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LDF calls for policies that punish racial harassment by public officials

The organization likened a recent slur by a Tarrant city councilman to incidents targeting members of Congress and lawmakers in other states.

Tarrant Councilman Tommy Bryant, standing, speaking during Monday's council meeting.

The NAACP Legal Defense and Educational Fund released a statement on Thursday calling on legislative bodies to enact code-of-conduct policies that hold public officials accountable if they make personal attacks against fellow officials that rise to the level of harassment.

The statement was in response to Tarrant City Councilman John “Tommy” Bryant, who is white, yelling, “Do we have a house n—-r in here?” at a public meeting on Monday. His comment was directed at fellow council member Veronica Freeman, who is Black.

Janai Nelson, associate director-counsel of the LDF, said the incident fits a pattern seen nationally.

“Alarmingly, racially-tinged harassment constitutes an ongoing and rampant issue at the federal, state, and local levels,” she said. 

She cited death threats and other forms of harassment that have targeted Congresswomen Rashida Tlaib, Alexandria Ocasio-Cortez, Ilhan Omar and Ayanna Pressley, as well as racist death threats sent to Michigan state representative Cynthia Johnson after a hearing related to the 2020 election. Two Black women in Vermont — a state lawmaker and a town board member — resigned due to harassment and threats. In 2018, Kiah Morris, the state’s only Black state legislator, resigned in part because of persistent harassment by a white supremacist.

“These are just a fraction of the many dangerous personal attacks directed at public officials on a regular basis,” Nelson said. “At times, as with Bryant, the harassment comes from fellow public officials, an especially reprehensible act and a grave threat to our democracy. Legislative bodies must step up and address this issue directly through the establishment of no-tolerance code of conduct policies that are strictly enforced to hold public officials accountable for their actions, including the use of racial slurs and hate speech. We also call on the Tarrant City Council to take immediate action to fully investigate Bryant’s misconduct, impose any and all discipline including removal from office, and protect council members from ongoing harassment.”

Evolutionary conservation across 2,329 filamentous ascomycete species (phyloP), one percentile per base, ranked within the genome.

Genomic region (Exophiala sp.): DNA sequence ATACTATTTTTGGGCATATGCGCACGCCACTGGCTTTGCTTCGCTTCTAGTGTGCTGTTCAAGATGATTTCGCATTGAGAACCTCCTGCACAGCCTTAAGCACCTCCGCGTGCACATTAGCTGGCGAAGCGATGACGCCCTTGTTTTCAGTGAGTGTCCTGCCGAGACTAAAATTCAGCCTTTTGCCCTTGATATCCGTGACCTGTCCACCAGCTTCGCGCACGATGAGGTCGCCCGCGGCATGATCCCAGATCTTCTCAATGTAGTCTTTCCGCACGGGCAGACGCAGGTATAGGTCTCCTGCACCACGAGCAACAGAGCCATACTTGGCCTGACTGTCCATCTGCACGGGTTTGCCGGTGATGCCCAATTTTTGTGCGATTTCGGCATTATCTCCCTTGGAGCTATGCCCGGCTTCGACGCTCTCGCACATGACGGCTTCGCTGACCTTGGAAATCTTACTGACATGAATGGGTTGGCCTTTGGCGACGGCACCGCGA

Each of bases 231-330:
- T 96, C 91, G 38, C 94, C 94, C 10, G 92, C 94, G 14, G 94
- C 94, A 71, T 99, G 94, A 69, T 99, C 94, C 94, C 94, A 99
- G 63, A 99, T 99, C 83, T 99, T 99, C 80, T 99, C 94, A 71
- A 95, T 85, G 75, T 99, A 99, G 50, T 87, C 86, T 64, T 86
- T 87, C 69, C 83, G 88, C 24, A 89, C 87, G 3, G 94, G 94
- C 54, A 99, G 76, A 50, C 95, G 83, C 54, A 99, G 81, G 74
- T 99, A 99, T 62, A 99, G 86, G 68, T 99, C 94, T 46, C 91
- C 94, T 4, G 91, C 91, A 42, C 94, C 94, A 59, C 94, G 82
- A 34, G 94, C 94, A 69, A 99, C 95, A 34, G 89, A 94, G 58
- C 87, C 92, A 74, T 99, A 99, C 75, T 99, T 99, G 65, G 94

Bryant used the slur in reference to a comment he said was made by Tarrant’s mayor, Wayman Newton, during an executive session. The incident made national headlines and came after several others. 

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There has been turmoil in Tarrant City Hall since Newton was elected its first Black mayor in August, Newton told The Daily Beast, which reported on conflicts between the mayor, the former police chief, some white residents and council members who Newton said opposed his needed changes. 

Bryant’s comments at Monday’s meeting came after someone in the audience said Bryant’s wife had used the n-word in a social media post. Newton had been discussing social media posts made by Bryant’s wife that he said disparaged him. 

“The n-word. Let’s get to the n-word. Do we have a house n—-r in here? Do we? Do we? Would she please stand up?” Bryant says, pointing to Freeman, seen at around the one-hour-and-41-minute mark in a video of the meeting posted by the city.

In an interview with NBC News, Bryant was asked if he is a racist. 

“It’s according to what your definition of the word ‘racist’ is,” he said. “What the public — what a lot of the public’s definition is, I might be a racist, but according to what the true meaning of a racist is, absolutely not.”

Micah Danney is a former reporter at the Alabama Political Reporter.

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